HomeThe BestThe Best Headphones for Classical Music [In Depth Guide]
May 15, 2016
The Best Headphones for Classical Music [In Depth Guide]
9/16/19. Replaced 400i with updated Sundara. Added K240 to Budget Open Back. Added K712 to Open Back Top Tier. Added PM3 to Planar Magnetics. Replaced 600/650 with 6XX. Added HD599 to Mid-Tier Open Back. Added Table of Contents.
9/17/19. Grammar, spelling cleanup.
8/3/20. InnerFidelity and Tyll’s graphs all re-direct to Stereophile now, as the site is no longer in operation. I’m currently in the process of downloading all of his old graphs from the Way Back Machine and perhaps making a book, which you can access here: Tyll’s Measurement Archives. Be advised that it can be a bit finicky, so plan on refreshing the page a lot before a graph pops up. If the page looks funky, reload your browser. Be patient! You should eventually get something like this:
Now just click on the headphone and it should open. If it doesn’t, you’ll get something like this:
If that happens, just keep pressing that blue Try Again button and the graph will eventually pop up:
Now you can download the graphs!
3,253 word post, approx. 8 min. read
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Hi friend and Welcome!
This is part 2 in a 7 part series on Genre, which takes a nostalgic look at some of my personal experiences with various types of music, games, and pop culture over the years. Check out the others if you would like! Suggestions for how to improve? Contact me or leave a comment below!
Ah, Classical music. Some say it’s only for snobs. I would tend to disagree. If you listen to classical music there’s a chance you’re a bit of a unique specimen. Perhaps a bit introspective, very intelligent, logical, etc. Maybe what I just said is complete bollocks and anyone can enjoy it. Lol. Who knows, but right now I’m listening to Moonlight Sonata (Piano Sonata no. 14 “Quasi una Fantasia”) from none other than the Beethoven. I love the names that they gave to some of these songs by the way.
I’ve just recently gotten into Classical more, and one artist that has stood out to me so far is most definitely Claude Debussy. There’s something about his compositions that really take me back and make me feel a bit nostalgic.
In my hometown we have what is known as The Classical Station 89.7, which actually extends it’s reach to quite a few cities including my hometown of Raleigh, NC, as well as a bunch of other places including: New Bern, NC, Bassett Forks, VA, Buxton, NC (Outer Banks), Waynesville, NC (Frog Level), Foxfire Village, Aberdeen, Fayetteville, and many more.
I listen to Classical Music pretty much non-stop daily when I’m in the studio working, as it’s become a staple in helping me to concentrate and stay motivated.
Because of this, I’ve become quite familiar and pretty well versed with an array of different artists including, but not limited to: Wolfgang Amadeus Mozart, Johann Sebastian Bach, Ludwig Von Beethoven, Pyotr Illyich Tchaikovsky, Johannes Brahms, Claude Debussy (a personal favorite), Antonio Vivaldi, Franz Schubert, Giuseppe Verdi, Sergei Rachmaninoff, Antonín Dvořák, Joseph Haydn, Edvard Grieg (another favorite), and many others!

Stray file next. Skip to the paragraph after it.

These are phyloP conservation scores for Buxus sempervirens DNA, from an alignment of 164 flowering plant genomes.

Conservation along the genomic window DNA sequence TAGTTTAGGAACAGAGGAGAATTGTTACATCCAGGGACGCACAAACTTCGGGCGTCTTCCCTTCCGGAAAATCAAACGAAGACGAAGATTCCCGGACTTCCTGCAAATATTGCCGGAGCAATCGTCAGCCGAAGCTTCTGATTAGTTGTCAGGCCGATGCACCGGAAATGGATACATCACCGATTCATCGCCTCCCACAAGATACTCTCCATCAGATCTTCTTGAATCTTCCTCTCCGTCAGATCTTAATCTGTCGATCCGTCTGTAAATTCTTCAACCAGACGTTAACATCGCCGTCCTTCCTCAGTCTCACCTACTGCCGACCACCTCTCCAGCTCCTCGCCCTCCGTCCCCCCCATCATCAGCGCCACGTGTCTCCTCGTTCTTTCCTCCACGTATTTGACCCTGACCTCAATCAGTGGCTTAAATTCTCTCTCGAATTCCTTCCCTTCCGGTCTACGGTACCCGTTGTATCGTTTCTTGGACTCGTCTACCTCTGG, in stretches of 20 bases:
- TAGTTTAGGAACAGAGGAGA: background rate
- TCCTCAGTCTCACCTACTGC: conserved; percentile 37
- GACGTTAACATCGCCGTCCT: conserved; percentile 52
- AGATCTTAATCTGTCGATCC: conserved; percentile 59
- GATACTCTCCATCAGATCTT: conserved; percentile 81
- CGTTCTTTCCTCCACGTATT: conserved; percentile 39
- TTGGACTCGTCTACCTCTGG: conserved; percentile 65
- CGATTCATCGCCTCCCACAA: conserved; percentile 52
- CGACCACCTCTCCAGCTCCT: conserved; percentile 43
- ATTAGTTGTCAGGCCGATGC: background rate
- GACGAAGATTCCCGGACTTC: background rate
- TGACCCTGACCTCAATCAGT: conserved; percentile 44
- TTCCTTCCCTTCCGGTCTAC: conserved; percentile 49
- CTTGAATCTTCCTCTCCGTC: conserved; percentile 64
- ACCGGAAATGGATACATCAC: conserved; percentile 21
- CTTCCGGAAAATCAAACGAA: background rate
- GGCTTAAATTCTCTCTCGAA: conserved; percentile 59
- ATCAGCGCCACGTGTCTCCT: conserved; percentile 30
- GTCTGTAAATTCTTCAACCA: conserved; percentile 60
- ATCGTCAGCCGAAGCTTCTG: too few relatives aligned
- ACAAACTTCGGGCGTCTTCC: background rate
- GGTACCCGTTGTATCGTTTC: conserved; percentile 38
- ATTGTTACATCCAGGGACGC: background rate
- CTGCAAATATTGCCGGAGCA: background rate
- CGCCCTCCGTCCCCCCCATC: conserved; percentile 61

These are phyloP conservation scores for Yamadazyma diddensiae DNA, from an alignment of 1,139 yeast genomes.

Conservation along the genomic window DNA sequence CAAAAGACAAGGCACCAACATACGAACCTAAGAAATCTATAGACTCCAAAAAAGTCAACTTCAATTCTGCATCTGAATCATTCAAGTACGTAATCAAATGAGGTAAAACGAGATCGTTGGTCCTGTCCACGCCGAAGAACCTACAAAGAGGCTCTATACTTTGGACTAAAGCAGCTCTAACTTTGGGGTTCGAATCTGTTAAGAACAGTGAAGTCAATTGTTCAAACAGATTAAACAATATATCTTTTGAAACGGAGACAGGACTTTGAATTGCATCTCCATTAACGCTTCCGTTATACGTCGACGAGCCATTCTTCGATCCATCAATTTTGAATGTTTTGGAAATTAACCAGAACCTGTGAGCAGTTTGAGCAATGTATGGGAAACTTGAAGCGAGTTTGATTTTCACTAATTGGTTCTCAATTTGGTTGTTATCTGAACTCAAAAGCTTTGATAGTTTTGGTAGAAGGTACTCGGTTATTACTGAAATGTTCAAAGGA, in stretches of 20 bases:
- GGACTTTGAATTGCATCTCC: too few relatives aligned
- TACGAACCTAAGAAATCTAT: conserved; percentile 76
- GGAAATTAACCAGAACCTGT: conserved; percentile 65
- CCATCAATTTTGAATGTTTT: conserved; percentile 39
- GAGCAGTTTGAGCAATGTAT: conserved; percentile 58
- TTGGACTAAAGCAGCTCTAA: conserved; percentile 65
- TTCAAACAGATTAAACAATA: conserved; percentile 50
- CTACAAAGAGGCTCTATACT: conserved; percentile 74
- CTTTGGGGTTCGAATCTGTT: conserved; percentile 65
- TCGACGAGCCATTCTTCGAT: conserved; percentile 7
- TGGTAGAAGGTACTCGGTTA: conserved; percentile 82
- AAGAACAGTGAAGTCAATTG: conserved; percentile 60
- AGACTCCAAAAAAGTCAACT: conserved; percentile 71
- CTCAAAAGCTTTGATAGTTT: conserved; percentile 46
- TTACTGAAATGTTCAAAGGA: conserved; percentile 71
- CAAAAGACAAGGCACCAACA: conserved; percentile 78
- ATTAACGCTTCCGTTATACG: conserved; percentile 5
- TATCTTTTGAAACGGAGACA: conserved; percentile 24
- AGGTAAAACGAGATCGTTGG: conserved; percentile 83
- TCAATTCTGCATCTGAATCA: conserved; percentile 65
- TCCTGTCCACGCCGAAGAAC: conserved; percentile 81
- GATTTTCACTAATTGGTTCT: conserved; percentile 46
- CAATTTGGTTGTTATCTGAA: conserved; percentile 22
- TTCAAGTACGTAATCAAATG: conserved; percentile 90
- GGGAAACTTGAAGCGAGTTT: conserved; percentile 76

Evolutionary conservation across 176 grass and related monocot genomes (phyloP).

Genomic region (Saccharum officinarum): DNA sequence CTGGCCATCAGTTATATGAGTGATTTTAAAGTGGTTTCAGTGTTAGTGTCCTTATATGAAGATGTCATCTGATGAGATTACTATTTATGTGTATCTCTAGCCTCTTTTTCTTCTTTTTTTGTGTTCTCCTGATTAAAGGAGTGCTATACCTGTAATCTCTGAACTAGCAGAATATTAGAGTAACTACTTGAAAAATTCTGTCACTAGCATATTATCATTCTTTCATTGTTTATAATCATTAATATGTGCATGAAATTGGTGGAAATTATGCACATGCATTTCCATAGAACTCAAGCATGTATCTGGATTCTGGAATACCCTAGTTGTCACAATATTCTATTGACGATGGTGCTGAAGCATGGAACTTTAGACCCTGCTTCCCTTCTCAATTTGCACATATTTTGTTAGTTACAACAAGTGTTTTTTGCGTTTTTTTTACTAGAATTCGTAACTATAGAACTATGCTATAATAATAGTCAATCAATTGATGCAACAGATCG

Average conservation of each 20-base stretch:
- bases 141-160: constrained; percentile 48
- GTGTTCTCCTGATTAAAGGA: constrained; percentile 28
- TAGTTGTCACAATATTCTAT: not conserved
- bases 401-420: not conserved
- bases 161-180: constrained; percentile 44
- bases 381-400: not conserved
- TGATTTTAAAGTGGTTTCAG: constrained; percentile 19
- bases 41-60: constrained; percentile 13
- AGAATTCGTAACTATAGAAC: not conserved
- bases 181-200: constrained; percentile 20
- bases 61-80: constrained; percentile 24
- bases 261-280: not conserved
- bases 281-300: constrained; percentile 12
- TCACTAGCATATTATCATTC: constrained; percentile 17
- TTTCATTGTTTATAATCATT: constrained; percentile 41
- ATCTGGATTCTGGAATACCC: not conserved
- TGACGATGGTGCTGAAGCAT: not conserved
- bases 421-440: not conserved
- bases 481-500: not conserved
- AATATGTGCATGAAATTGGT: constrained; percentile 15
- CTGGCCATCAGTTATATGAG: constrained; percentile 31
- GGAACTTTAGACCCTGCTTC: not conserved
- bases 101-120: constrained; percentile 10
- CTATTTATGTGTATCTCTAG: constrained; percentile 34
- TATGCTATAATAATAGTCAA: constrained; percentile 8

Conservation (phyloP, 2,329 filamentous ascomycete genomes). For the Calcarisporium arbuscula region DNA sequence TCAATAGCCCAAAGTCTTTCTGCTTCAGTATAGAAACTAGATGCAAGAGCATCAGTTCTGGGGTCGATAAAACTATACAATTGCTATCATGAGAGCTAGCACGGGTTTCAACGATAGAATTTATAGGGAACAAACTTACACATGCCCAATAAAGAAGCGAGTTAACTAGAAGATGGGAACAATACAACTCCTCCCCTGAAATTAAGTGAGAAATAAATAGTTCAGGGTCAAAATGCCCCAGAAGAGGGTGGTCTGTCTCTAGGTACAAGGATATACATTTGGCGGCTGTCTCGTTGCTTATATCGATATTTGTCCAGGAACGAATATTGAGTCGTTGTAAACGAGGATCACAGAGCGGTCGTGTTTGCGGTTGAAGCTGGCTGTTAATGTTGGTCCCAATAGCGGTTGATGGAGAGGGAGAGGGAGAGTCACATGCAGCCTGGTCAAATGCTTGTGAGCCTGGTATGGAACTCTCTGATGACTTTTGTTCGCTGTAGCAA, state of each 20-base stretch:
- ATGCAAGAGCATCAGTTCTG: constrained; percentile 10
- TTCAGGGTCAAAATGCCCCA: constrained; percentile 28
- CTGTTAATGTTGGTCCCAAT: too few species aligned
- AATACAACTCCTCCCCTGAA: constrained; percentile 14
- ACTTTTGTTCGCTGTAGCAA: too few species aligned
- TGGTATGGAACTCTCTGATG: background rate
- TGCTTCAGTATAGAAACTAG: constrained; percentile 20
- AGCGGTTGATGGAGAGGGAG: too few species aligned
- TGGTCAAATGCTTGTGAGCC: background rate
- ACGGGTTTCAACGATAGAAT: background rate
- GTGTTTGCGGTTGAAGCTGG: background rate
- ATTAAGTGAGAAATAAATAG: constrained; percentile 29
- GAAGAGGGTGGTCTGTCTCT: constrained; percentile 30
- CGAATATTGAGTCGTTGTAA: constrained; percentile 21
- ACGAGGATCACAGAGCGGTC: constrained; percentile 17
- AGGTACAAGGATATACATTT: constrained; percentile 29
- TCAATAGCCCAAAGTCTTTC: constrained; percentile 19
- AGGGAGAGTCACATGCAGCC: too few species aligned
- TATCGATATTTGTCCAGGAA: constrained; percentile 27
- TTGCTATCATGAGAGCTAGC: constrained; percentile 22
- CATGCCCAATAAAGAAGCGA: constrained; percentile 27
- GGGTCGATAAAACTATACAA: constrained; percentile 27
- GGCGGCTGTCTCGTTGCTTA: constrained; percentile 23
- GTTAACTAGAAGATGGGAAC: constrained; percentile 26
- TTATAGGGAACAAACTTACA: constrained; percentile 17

I also love how the announcers pronounce these names, as many of them have really cool accents and/or annunciation. I find myself walking around my apt. attempting to emulate their voices as I announce the next artist & song in my underwear. 😛
If there’s one thing I can tell you about Classical, it’s that it is very picky about which headphones will sound good (even more so than Jazz I would say). Some of the other genres in this series are easy to make good recommendations for; Classical is not one of those genres.
We’ll get into why, but first let’s discuss some considerations.
There are a few things that need to be addressed in determining “the best.”
Budget. What are you looking to spend?
Comfort. Generally speaking, classical compositions are pretty lengthy. You will want to make sure your new buddy can be worn for long periods of time without discomfort.
Are you looking for the absolute best? This is highly subjective, but I’ve done quite a bit of research on the matter; there are a few models do come up quite often when people discuss the best.
Portable vs. Studio. Do you want to be able to plug and play into a portable device, or use your headphones in a home studio environment? The headphones in this article have some of both. You aren’t really going to want to wear open back headphones in public, as they leak sound and disturb others.
Do you know about the benefits of good Soundstage?What is Soundstage? Detail also plays a big role here as well. Given that the instrumentation in Classical music is very subtle and delicate, you’re going to want to hear all the intricacies of the composition.
Within my research, I tried to narrow down the options according to the criteria above. I frequently came across the following headphones, and have experience with many of them as well. I will try and categorize them according to price, type (Open Back vs. Closed Back), and tier. (Open vs. Closed Back).
Flat, neutral response. None of the frequencies are over-hyped, or overpower each-other. There are some exceptions on this list, but I think for the most part they still work. No headphone is perfect!
Lean bass. The bass isn’t in your face, and knows it’s place. We’ll mostly look at bass responses that are more rolled off and subdued.
Good clarity and mid-range. You want to be able to hear all of those juicy details!
Great Soundstage. You want to feel immersed in the music, while enjoying the benefits of an open sound.
It becomes fairly tricky recommending a headphone for Classical because these criteria have to be met. There’s not much room to deviate outside of the given parameters like we may with other genres. While I would consider Jazz a fairly delicate genre to recommend a headphone for, Classical is even more so. It’s sounds are extremely subtle, and any headphone with too much emphasis on a particular frequency kind of ruins the experience (at least for me it has).